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Miles Davis And The Golden Age of Parisian Jazz

By Mike Zwerin


PARIS, 22 June 2001 - In Paris in 1957, Miles Davis, who would have been 75 on 26 May, pulled off one of those Ellingtonian casting miracles he had become famous for: like putting Red Garland, Paul Chambers and Philly Joe Jones in the same rhythm section, which he could not afford to bring to Paris with him.

And so just passing through, as it were, when making do with a pick-up band would have sufficed, he took these inexperienced, inexpensive young French replacements, of which not much was known or expected at the time, and helped them become a band that deserves its own place in history.

Speaking of history. Sony Music is celebrating Davis's 75th birthday by releasing a two-CD collection entitled "The Essential Miles Davis," going from "Now's the Time" in 1945 through "Portia" from "Tutu" in 1986. In addition, a flood of 24-bit digitally remastered CD re-issues ("'Round About Midnight," "Milestones") with bonus tracks, new liner notes and photos, further marks the date. The 10th anniversary of his death will be commemorated in September.

Commemorations appear to have gotten out of hand. Who was it who said that soon we'd be nostalgic for breakfast? From 29 May through 2 June, the first Saint-Germain-des-Pres Jazz Festival commemorated what they call the golden age of Parisian jazz." There were concerts at, among other venues, the Café Deux Magots, Chez Papa, Le Bilboquet and l'Eglise de Saint-Germain-des-Pres in homage to a special place and time where Existentialists, Beats and beboppers once mingled. Jean-Paul Sartre and Simone de Beauvoir were drinking tea in the Café Flore. The writer Boris Vian blew his pocket trumpet in the Tabou. The Chameleon presented Allen Eager. Allen Ginsberg, Gregory Corso and William Burroughs were guests in the so-called "Beat Hotel."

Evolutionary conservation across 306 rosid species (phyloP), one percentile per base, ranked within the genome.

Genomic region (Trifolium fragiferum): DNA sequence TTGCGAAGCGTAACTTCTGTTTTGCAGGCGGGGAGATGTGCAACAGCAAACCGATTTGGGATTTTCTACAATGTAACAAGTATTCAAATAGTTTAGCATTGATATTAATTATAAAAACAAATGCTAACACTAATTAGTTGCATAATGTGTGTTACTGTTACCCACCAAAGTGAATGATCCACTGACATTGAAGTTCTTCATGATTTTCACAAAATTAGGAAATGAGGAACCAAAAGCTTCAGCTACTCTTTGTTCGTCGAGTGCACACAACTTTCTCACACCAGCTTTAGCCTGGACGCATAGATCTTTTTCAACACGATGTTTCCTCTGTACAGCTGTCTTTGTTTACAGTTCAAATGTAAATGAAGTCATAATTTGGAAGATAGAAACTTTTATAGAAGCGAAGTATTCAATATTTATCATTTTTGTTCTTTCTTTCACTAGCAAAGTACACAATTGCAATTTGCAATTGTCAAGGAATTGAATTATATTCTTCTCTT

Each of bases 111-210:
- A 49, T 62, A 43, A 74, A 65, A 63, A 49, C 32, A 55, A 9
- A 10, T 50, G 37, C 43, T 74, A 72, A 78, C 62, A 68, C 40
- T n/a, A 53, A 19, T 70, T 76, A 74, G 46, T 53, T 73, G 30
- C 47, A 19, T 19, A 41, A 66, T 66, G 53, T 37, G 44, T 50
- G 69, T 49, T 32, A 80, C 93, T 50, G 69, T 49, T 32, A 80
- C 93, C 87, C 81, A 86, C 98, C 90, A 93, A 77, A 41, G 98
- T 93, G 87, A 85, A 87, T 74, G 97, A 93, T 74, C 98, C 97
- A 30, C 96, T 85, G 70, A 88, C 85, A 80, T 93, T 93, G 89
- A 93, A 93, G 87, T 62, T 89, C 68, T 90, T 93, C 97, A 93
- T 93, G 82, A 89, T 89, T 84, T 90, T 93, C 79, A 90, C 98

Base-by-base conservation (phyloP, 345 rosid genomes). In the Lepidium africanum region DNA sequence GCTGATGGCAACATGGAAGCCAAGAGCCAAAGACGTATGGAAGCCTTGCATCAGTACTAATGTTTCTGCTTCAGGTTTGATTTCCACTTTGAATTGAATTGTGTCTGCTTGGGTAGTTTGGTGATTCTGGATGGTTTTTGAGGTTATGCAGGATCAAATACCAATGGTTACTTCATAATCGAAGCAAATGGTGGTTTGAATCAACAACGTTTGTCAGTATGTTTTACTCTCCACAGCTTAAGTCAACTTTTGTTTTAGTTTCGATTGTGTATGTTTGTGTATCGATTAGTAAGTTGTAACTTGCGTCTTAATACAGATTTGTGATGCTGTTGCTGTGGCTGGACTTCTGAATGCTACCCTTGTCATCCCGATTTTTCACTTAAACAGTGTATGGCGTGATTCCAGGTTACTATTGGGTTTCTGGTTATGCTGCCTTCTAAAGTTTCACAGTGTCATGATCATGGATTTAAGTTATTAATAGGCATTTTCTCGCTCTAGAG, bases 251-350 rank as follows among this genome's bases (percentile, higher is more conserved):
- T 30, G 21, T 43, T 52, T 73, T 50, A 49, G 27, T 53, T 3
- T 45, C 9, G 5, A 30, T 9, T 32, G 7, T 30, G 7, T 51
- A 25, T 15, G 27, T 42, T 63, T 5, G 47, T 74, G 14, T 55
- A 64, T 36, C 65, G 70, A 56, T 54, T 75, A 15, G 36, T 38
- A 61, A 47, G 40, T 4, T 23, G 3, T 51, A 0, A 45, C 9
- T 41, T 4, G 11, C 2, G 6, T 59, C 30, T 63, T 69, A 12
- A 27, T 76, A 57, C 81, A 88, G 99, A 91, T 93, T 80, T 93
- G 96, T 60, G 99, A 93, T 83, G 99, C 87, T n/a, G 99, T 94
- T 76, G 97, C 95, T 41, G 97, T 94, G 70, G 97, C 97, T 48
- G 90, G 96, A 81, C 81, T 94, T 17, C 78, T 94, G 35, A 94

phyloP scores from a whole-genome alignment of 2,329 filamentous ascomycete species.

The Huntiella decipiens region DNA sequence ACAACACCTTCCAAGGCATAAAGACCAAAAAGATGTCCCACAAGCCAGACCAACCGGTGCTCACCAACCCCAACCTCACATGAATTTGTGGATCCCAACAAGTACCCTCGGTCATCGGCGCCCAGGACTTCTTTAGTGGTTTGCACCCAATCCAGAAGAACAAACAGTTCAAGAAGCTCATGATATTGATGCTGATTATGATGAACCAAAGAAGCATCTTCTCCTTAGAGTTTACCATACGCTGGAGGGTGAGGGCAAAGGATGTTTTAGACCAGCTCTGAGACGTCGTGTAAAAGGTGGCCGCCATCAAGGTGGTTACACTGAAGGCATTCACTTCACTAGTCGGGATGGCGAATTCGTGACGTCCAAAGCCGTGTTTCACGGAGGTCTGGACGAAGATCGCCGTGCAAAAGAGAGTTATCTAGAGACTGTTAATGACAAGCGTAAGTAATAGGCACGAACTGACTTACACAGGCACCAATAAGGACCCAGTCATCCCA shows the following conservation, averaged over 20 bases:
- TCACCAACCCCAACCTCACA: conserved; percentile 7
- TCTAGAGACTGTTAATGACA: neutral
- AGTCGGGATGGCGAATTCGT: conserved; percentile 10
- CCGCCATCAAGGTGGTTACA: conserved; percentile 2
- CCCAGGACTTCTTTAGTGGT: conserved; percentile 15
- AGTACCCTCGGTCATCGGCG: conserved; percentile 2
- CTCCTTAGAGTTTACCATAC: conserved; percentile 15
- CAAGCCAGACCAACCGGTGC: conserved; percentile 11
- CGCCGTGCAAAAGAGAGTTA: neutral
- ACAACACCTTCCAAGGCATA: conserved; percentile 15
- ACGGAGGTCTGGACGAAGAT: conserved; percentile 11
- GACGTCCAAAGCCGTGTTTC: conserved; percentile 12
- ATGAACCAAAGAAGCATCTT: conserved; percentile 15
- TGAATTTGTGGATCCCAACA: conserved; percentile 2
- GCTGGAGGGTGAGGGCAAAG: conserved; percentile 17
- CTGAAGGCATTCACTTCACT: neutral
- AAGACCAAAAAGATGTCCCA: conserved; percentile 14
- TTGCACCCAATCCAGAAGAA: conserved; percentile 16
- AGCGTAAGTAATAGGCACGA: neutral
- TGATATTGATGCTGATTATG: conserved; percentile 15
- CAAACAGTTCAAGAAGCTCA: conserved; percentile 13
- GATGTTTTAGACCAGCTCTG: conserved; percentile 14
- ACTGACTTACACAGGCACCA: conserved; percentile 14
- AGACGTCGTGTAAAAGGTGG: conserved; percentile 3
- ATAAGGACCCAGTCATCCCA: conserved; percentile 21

Effortlessly comfortable in the eye of all that, Davis was the star of a star-filled neighborhood during the winter of 1957. He was photographed with Jeanne Moreau and Juliette Greco, and seen around the Latin Quarter with each of them, fueling rumors of affairs. His French pick-up band worked for several weeks in the jam-packed Club Saint-Germain on Rue Saint Benoit across the street from the Crystal Hotel, where Stephane Grappelli could sometimes be heard practicing Bach chaconnes. On the same trip with the same sidemen, Davis recorded one of the most hair-raising movie sound tracks of all time for Louis Malle's, Elevator to the Gallows, starring Moreau.

Miles Davis
Miles Davis
Photo : Christian Rose


In addition to the veteran master drummer (and honorary Parisian) Kenny Clarke, the quintet consisted of Barney Wilen, tenor saxophone; Rene Urtreger, piano, and Pierre Michelot, bass. All three were white Europeans in their early twenties (Wilen was half American). Wilen, then 20, had a gift comparable to Stan Getz's - it was all so easy for him. Urtreger and Michelot, both of whom will play at the Saint-Germain-des-Pres Festival, were hugely talented and it all meshed.